Deadly 60 choice: Painted hunting dogs are the animals with the best "hit rate" of the plains predators. Teamwork is the key here.
"Thought I would add in the Sydney Funnel Web Spider... the male utilises Atraxotoxin, probably the most lethal toxin produced in the animal kingdom (to Primates anyway)."
"Although killing more humans in Africa than any other mammal, as far as I know the hippo is no more a predator than the buffalo or elephant."
"Surely in terms of danger to humans the most deadly creature on Earth is the malaria carrying Anopheles mosquito?"
"In your photo article, 'The deadliest creatures on Earth?', you appear to have missed off the malarial mosquito, which kills approximately one million people a year, and the Ebola virus, which has a mortality rate of around 80%. Deadly doesn't just mean big and ugly..."
"The wolverine has been known to kill prey up to ten times its own size. The komodo dragon with its venomous bite also feared. But the deadliest creature on earth is a no-brainer really
it's man. Mankind has developed tools that enable it to kill pretty much any living entity on the planet, from whales to bacteria."
As your further comments below demonstrate, many of you have come to a similar conclusion: that humans should be on any list of the world's deadliest creatures.
"This creature is definitely the most capable and nightmarish of all beasts to inhabit the Earth. Although it is well known for killing for no known logical reason, it typically kills over minor territory disputes, for the favour of a mate and most commonly, for petty possessions. It is capable of killing with deft and blinding speed or depending on its nature, can inflict cruel and enduring pain and eventual death. The true nightmarish nature of this beast is illustrated by its ability to kill many, many prey within a very short instant. Even more terrifying is the fact that most of this aggression is directed at its own species! I am of course talking about Homo sapien. Without a doubt, the most dangerous species on the planet."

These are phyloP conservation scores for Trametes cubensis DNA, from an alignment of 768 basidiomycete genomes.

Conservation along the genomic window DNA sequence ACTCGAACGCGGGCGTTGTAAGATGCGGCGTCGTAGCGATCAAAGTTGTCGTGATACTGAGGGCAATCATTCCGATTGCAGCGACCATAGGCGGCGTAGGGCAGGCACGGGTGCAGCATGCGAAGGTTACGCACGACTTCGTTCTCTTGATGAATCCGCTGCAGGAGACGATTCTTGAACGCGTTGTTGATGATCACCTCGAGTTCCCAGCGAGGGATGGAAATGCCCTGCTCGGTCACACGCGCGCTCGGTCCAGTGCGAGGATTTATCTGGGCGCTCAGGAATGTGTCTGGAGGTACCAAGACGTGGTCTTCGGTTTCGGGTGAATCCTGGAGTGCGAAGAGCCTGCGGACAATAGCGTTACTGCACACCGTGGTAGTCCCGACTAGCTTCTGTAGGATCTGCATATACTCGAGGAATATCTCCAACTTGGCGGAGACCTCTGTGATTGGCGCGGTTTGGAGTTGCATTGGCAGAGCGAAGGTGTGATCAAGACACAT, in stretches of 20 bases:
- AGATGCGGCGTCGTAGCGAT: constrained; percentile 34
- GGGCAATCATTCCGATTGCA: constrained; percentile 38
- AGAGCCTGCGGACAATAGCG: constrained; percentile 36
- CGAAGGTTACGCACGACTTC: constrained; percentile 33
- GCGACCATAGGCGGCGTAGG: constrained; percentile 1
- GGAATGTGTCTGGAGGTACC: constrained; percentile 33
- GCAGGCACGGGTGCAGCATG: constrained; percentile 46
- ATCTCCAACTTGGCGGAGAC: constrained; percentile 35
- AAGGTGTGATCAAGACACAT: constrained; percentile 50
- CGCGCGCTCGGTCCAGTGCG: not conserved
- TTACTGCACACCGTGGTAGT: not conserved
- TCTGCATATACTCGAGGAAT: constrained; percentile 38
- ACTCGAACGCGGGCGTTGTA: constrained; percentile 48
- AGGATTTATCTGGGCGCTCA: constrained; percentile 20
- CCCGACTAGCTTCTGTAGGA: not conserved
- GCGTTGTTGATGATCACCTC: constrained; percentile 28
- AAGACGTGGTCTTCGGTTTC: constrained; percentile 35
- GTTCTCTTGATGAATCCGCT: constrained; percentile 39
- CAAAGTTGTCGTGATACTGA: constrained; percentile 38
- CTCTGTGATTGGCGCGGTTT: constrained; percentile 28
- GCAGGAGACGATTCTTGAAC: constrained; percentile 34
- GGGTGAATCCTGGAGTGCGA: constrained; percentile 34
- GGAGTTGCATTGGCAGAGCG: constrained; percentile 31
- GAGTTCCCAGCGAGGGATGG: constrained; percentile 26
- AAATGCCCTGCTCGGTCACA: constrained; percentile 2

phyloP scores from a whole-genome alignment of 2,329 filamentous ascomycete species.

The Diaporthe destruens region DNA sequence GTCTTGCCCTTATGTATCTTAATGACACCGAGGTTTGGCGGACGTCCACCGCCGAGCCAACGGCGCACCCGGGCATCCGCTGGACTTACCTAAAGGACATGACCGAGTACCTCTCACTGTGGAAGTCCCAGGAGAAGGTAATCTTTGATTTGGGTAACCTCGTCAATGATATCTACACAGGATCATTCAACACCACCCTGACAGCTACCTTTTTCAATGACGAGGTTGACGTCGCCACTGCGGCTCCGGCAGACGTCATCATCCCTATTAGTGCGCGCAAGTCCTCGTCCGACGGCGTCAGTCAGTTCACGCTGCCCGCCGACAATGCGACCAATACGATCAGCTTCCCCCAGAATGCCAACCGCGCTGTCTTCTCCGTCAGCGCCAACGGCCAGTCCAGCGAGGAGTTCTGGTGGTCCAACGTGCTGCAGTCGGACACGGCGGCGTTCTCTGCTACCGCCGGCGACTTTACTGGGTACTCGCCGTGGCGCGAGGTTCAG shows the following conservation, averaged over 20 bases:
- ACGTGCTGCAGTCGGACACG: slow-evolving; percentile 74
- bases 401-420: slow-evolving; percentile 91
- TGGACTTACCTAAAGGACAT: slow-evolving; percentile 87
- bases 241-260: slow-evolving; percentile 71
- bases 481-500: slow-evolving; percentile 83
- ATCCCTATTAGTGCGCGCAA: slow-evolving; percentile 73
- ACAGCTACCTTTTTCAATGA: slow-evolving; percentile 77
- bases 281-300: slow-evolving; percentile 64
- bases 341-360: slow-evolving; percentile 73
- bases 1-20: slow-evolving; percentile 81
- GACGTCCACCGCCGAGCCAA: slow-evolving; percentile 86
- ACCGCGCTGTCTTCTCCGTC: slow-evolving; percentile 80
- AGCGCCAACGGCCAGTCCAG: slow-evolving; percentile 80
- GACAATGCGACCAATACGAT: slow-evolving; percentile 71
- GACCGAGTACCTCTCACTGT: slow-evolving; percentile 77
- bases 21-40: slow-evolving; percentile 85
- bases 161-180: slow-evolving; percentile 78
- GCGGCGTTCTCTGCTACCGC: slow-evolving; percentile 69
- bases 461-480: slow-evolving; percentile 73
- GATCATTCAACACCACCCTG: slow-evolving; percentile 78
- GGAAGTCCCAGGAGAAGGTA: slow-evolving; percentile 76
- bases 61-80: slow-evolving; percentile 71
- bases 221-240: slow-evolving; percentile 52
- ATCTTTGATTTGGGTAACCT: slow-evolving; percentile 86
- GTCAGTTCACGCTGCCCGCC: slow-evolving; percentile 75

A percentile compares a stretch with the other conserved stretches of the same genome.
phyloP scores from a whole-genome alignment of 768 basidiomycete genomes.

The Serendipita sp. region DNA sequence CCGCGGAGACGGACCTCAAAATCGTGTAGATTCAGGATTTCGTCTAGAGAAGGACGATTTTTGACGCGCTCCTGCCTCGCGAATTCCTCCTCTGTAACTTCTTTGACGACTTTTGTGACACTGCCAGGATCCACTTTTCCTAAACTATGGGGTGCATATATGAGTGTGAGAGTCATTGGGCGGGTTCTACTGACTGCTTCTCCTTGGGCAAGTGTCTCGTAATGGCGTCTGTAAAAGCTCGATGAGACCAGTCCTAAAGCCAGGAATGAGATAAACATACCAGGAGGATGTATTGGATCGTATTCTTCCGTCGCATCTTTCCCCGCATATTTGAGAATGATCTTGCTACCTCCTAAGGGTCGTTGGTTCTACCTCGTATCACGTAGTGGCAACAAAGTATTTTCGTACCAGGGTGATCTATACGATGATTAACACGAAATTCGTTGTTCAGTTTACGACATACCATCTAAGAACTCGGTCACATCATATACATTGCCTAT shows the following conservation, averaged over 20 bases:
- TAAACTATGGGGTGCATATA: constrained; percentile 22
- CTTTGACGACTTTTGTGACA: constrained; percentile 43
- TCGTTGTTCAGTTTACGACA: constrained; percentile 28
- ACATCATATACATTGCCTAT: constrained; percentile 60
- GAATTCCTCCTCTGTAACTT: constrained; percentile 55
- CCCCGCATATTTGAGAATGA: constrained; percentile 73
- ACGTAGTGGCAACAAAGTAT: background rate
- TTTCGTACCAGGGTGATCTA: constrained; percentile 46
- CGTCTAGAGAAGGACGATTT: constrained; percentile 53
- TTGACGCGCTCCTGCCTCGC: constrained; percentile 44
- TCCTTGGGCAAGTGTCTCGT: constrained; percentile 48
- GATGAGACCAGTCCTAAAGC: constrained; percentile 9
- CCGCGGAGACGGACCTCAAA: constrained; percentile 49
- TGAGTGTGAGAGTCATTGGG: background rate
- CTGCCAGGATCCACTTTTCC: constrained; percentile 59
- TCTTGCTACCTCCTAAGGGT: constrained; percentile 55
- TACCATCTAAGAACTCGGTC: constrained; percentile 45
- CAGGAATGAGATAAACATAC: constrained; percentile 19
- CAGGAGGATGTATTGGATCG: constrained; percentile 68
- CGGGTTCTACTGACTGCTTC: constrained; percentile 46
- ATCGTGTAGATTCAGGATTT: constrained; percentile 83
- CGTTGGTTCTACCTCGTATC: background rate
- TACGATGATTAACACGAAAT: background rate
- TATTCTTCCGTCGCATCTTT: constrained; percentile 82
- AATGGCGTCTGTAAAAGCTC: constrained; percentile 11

"Why have you not included Homo sapiens. By far deadlier than all the rest put together!"
"Surely aren't we humans the most deadliest creatures on Earth?"
"Surely Homo sapiens deserves the top rating for the number of species he has exterminated?"
"Surely the most deadliest creature of all and certainly the one who kills the most is mankind?"
"The answer is obvious - for ruthlessness, aggression, capacity to kill, etc. - us."
"Man is the most efficient, calculating, ruthless and deadly killer in history. We have killed off more of our own kind and many other species of animals than all the other 'dangerous' animals put together!"
The television series Deadly 60 starts on Thursday 28 May on the CBBC channel at 5.15pm.